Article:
As a group, veterans may be at particularly high risk for suicide as a result of their high prevalence of depressive disorders and comorbid psychiatric conditions. According to the Veterans Health Study, the prevalence of significant depressive symptoms among veterans is 31%, 2- to 5-times higher than among the general US population.27 In 2002, 12% of veterans treated in VA health care facilities were diagnosed with depressive disorders by a health care provider during an encounter.28 Among veterans, as in the general population, completed suicide is usually associated with a mental disorder, most often depressive disorders and alcohol or substance use disorders; those with comorbid psychiatric disorders are at highest risk.29,30

Because of limited research examining completed suicide, little is known about the relative risks of suicide associated with demographic and clinical factors among depressed veterans. Among depressed patients, the relative risk of suicide among men compared with among women appears to be smaller than that seen for the same comparison among the general population.7,31 Pokorny reported that, among former VA psychiatric inpatients, older patients did not have a greater suicide risk than did younger patients.32 Thompson et al. reported that the relative risk of suicide deaths in the VA was 2.3 for Whites compared with African Americans,26 which is the same as relative risk of suicide between Whites and African Americans in the general population.6 However, among former VA medical center psychiatric inpatients, Desai et al. reported relative risks for suicide of only 1.5 among men compared with those among women, but relative risks of 3.8 among Whites compared with those among African Americans33—a race disparity that is substantially higher than that observed in the general population.6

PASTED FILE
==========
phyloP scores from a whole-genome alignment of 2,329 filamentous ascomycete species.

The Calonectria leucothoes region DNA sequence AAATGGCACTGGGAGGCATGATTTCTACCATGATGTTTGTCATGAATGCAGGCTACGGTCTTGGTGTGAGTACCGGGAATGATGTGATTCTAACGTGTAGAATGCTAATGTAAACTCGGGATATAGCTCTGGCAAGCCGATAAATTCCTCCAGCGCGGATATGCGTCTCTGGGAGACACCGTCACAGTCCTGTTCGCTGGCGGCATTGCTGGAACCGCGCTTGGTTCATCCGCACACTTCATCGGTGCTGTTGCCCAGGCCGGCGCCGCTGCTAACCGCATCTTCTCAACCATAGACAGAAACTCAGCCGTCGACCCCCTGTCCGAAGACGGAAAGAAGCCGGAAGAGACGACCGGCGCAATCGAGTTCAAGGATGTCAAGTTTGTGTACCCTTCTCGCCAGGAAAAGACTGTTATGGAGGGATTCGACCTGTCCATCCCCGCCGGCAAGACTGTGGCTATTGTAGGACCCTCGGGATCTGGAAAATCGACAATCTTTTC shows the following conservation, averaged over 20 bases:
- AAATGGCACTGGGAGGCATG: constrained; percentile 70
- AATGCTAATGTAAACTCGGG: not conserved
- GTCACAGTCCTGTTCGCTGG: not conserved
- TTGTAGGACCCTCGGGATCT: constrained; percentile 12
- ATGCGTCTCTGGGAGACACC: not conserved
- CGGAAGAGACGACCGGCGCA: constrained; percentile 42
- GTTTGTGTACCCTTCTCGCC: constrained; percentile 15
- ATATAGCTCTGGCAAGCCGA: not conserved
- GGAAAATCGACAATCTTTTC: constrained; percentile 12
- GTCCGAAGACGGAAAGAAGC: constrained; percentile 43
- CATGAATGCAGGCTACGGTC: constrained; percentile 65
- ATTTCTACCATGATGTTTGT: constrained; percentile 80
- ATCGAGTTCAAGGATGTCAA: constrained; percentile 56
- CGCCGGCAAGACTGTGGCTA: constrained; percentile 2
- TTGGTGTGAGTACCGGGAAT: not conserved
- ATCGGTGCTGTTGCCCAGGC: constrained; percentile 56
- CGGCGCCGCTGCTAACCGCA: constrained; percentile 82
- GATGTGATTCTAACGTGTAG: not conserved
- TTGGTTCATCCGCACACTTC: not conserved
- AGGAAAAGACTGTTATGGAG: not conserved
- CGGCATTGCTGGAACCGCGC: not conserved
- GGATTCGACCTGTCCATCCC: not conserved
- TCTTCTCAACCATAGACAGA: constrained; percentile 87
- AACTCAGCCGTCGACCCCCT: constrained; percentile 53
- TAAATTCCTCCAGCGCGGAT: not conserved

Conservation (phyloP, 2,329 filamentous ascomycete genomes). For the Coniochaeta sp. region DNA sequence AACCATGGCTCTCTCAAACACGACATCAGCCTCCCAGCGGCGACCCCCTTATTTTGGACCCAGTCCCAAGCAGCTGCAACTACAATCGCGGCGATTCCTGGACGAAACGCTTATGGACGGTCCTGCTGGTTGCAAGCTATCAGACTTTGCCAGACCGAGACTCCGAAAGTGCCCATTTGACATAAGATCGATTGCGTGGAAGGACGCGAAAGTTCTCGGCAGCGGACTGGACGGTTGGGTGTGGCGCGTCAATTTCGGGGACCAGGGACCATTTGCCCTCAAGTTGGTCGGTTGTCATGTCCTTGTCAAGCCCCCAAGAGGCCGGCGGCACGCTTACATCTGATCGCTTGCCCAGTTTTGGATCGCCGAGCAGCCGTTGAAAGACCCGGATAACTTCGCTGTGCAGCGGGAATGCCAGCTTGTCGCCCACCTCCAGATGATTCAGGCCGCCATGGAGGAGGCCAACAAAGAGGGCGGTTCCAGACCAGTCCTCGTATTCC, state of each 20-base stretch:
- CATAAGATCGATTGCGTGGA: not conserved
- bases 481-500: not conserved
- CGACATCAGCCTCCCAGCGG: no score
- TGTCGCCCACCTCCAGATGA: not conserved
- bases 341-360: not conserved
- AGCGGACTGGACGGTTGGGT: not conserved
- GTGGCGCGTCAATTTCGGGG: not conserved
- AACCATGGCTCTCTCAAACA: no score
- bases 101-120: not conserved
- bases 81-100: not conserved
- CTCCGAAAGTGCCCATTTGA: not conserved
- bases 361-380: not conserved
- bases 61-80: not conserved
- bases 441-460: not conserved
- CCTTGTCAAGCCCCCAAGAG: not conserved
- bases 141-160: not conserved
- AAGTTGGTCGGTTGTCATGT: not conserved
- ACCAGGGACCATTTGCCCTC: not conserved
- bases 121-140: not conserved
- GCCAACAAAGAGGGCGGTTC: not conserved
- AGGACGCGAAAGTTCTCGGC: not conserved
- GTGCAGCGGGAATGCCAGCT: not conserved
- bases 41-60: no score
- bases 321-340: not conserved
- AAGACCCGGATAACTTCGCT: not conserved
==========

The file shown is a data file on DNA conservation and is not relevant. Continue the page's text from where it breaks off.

Several investigators have noted the importance of determining risk profiles for the particular population being targeted.26 Clinicians use this information as “background knowledge” when completing suicide assessments. Administrators also need this information to be able to design, evaluate, and target interventions to decrease suicide risks.

In this study, we examined associations between demographic and clinical characteristics and risk of suicide among veterans treated for depression in the VA health system. Based on previous studies of veterans, we hypothesized that the differential risks for suicide associated with being older, male, White, and having medical comorbidities would be smaller within the depressed VA patient population than has been reported for the general population. We also hypothesized that patients with depression and comorbid substance use, PTSD, or a recent psychiatric hospitalization would be at higher risk for suicide than would be patients who have depression without these psychiatric comorbidities.


We collected study data from the VA’s National Registry for Depression (NARDEP), which is maintained by the VA Serious Mental Illness Treatment Research and Evaluation Center in Ann Arbor, Michigan.28 The NARDEP includes an array of VA data sources and provides a unique longitudinal data resource, with detailed services and pharmacy data for over 1 500 000 patients diagnosed with depressive disorders in VA health facilities from fiscal year 1997 forward.28 NARDEP data were linked to data from the VA Medicare Data Merge Initiative and the National Death Index. National Death Index data provide information on all causes of death, including suicide. These resources enabled us to provide important and currently unavailable information about suicide rates among VA patients with depression, as well as the relative risks for suicide for important patient subgroups.